I want to write about how successfully I am navigating India, and in many respects I can: alone, I’ve wandered about, day and night, in Delhi, Agra, Jaipur, Bikaner, Mehansar, and Jaisalmer. I’ve ridden the crowded Delhi metro, frozen in the back of a tuk-tuk with a loose front wheel, and got a ride to a train station on the back of a motorcycle with a full backpack, no helmet, and a cramp in my right thigh. I’ve ridden trains in carriage classes ranging from Executive Chair Car to Unreserved Sardine Can. I’ve adapted to being greeted almost constantly – in benign-sounding social ways that always turn out to be some form of attempt to relieve me of money – with uncharacteristic diplomacy and patience.
Nevertheless, I must confess that the aural stimulation and the constant fending-off of touts wore me quite thin for a time, to the point that after only a week I wasn’t sure that I’d last the two and a half months that I plan to be here. It didn’t help that I also early on had a slight cold (and/or allergy triggered by the the dust and pollution of Jaipur), nor that the weather turned relatively frigid once I moved west of Shekhawati. I’d known it would be cool, but I hadn’t realised that it’s possible to have sun-blocking fog in the middle of a desert.)
I’m pretty certain that I will, indeed, adapt and find a way to be immersed without drowning, thanks to the most useful piece of advice for this sort of travel I’ve ever received, indirectly, and that has lodged in my mind with seeming permanence. It was provided by my very well-travelled Auntie Stella, who wrote in an e-mail during a moment of crisis while in Sri Lanka three years ago, “It’s these kinds of experiences which make travel exciting! And make you dig deep and find your mettle.”
I took the time to slow down a bit (physically and emotionally), and adopted the attitude to adaptation provided by the examples of – perhaps – yoga and Buddhism: rather than struggle against the troublesome feelings, I chose to relax and breathe into them, to step back internally and observe from a slightly detached position. It seems to be working out very well. I feel much more confident, I’m making better connections, and I’m developing a knack for cheerfully aknowledging greeters (ahem!) without getting sucked in (too often) to marketing ploys. Of course, it doesn’t hurt that the weather also took a turn for the far-nicer-and-warmer.
I was barely off the plane in Delhi before I first asked myself the inevitable and anticipated question, “Why am I here?”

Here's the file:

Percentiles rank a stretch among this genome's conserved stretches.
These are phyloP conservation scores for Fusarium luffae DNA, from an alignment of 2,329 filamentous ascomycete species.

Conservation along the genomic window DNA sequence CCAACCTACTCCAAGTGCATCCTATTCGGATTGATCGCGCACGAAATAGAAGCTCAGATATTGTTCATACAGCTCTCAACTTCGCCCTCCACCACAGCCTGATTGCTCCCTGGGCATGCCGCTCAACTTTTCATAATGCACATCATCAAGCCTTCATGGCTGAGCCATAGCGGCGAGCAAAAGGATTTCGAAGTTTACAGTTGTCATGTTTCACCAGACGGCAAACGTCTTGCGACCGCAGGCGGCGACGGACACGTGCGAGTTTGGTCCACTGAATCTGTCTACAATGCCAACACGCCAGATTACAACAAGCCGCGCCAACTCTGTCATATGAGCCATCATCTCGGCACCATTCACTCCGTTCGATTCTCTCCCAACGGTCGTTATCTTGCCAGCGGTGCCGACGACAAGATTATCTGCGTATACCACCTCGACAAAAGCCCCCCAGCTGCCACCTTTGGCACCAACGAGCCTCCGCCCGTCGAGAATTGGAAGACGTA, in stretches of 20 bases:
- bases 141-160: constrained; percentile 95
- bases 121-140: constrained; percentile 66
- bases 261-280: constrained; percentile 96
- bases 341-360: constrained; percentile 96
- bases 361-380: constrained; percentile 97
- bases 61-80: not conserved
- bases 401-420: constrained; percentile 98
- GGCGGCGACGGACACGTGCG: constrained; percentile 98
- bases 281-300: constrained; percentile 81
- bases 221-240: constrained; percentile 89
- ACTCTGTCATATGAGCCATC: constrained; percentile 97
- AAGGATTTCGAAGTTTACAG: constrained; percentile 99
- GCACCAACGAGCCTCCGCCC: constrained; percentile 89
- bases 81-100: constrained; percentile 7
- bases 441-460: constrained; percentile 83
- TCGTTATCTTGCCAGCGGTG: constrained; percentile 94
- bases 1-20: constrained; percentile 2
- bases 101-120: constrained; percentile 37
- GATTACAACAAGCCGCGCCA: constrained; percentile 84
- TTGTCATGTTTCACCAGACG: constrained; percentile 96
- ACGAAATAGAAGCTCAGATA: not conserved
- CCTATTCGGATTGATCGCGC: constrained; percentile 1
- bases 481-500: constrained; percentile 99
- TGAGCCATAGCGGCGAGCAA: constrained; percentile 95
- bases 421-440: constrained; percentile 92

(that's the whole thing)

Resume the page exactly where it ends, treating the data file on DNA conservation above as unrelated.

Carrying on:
My “Why?” isn’t, as some have asked, a version of “Why on earth would you want to go there?” (to which I would respond, “Why wouldn’t I?”); it’s more a philosophical container for a number of other questions, the nature of which will be revealed through the course of the action of being in India.
I happen to like this question – in the absence of an overarching acceptable system of external guidance – religion, say, or cultural obedience, or social tradition, this question is always useful, whatever the situation. “Why am I doing this job?” “Why am I in this disco having my eardums shattered?” “Why am I in bed with this person?” “Why am I at this dinner party?”
Sometimes, an answer supports the activity. Other times, the lack of (a convincing) one is a valuable indicator to move on and seek a more life-affirming activity.
I’m not particularly inclined to mysticism. I’m pretty sure I’m not in India to “find myself”, or to pay an old guy with a beard to put me on the fast-track to effort-free enlightenment. And I certainly didn’t come so that I could look at a lot of poor people and then go home and feel better about all of the unearned privilege that I enjoy just by being a white guy and that allows me the luxury of being here in the first place.
I’m here to see. To learn. To unlearn. To put in context. To understand new things about the world and myself.
I want to make clear that my expectation is not a new-age version of colonial exploitation, although arguably that is to some extent an inevitable by-product of using my wealth to insert myself relatively briefly into other cultures. What price does the exercise of my privilege exact? On cultures? On climates? I know I will continue to think about these things as I travel.
It was suggested to me by others that there would be no point in lingering in Agra (the allegedly charm-deprived city of 1.7 million, about 200km south of Delhi) for more than one night, so I arrived on the train at 10am, checked into a room, and then set out on foot for the Agra Fort. After seeing that, I hired a persistent bicycle rickshaw driver named Ratan to take me to the Kinari Bazaar (where I spent no more than ten minutes) and then back to my hotel. I was happy to walk, but he was sort of a cute old geezer and he offered to do the trip for the equivalent of about $1.70, so I thought I’d leave a little extra cash in the community.
On the way back to the hotel, the road makes a bit of an ascent. It’s not steep, but it’s long enough to get a cyclist breathing a little harder, especially one hauling a trailer-laden tourist, even a skinny one like me. Halfway up, poor Ratan started making some rather consumption-like hacking noises, and I noticed that ambling pedestrians were passing us.